The journey of becoming a transgender or gender non-conforming individual is difficult, especially for Black individuals. 

For many that have transitioned, what they knew about transgender or gender non-conforming people along with how they were viewed by society came from depictions of them in the media. The caricature of these groups of people combined with the demonizing of them in media affected the ability for transgender people to accurately tell their stories.

In the Netflix original documentary, Disclosure, the long history of transgender misrepresentation and the fight for change is addressed. 

On Oct. 27, 2021, the University of Alabama’s Women and Gender Resource Center (WGRC) held a screening of Disclosure, followed by a Q&A session with guests from the Birmingham AIDS Outreach organization. Program coordinator Elizabeth Lester talked to attendees over zoom about the importance of having this event. 

Lester wanted to bring in people from these respective communities to share their stories. The guests from the Birmingham AIDS outreach organization were Sinseriti Banks and Lauren Jacobs of the Magic City Acceptance Center. 

“October is LGBTQ History Month, and I knew that I wanted to do a program that raised awareness around trans and non-binary representation,” Lester said.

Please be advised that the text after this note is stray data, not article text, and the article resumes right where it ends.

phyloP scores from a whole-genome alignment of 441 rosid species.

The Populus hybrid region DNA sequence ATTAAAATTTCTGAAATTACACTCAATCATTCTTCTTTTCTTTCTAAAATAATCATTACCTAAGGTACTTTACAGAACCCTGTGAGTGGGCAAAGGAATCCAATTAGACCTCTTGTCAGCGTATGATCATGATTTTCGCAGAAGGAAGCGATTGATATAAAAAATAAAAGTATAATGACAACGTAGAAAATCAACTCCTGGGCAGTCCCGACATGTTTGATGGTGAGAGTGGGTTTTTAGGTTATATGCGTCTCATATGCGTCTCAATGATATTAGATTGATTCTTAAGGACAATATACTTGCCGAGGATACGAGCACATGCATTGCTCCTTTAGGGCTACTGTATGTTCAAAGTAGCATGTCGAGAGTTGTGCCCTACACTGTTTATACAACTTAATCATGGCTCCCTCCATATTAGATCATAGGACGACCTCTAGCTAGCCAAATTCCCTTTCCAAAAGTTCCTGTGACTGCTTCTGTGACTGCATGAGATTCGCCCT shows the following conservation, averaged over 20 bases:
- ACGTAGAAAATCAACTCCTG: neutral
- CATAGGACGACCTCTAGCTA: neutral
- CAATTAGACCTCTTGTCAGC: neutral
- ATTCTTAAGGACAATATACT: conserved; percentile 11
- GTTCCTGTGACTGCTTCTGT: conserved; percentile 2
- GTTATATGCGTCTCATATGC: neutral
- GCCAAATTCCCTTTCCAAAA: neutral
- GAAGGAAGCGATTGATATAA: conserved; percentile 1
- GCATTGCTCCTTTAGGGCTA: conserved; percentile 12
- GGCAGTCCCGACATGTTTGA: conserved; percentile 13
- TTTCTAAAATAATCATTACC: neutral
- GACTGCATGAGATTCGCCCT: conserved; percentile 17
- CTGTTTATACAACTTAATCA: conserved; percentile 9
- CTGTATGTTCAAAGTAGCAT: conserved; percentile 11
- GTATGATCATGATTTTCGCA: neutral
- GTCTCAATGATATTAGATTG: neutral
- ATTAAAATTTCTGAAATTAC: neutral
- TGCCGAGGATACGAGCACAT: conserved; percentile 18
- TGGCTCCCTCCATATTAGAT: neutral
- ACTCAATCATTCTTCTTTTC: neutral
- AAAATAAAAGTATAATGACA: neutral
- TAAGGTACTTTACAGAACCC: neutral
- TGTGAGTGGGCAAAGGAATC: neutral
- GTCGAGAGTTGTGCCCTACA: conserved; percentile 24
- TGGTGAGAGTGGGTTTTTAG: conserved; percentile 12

The documentary delves into the long history of misrepresentation of transgender and gender non-conforming people in media. A central theme discussed in the documentary was the mystifying of transgender people. 

“I think, for a very long time the ways in which trans people have been represented on-screen have suggested that we’re not real, have suggested that we’re mentally ill, that we don’t exist,” actress Laverne Cox said. 

Creating mystery around who transgender people really are allows the media to play on the fear this mystery can bring. Within this fear, inaccurate characterizations of transgender people begin to exist. 

The silent film, A Florida Enchantment is one of the most prominent examples. In this film, the female character takes a pill that turns her into a man. Her housemaid takes that same pill. What is different is how each character is depicted after transitioning to a man. The housemaid, a white male wearing blackface, is an angry, monstrous and vengeful Black person. The white female becomes the image of what a man should become in society. The roots of misrepresentation of Black transgender people lie in racism. 

Films like A Florida Enchantment depicts transgender people — especially ones of color — as violent people incapable of emotion, effectively dehumanizing them. The dehumanization of people in this community has allowed the media to create feelings of fear towards trans people, especially trans people of color. 

When transgender people aren’t the villain, they are often depicted as outcasts or odditities that don’t belong in society. Because of this, transgender people become the butt of several jokes. Guest speaker Sinseriti Banks discussed the pain this can bring during the Q&A section of the event. 

 “It hurts,” Banks said. “You always stick out like a sore thumb, you’re the topic of the conversation, sometimes the butt of the joke.”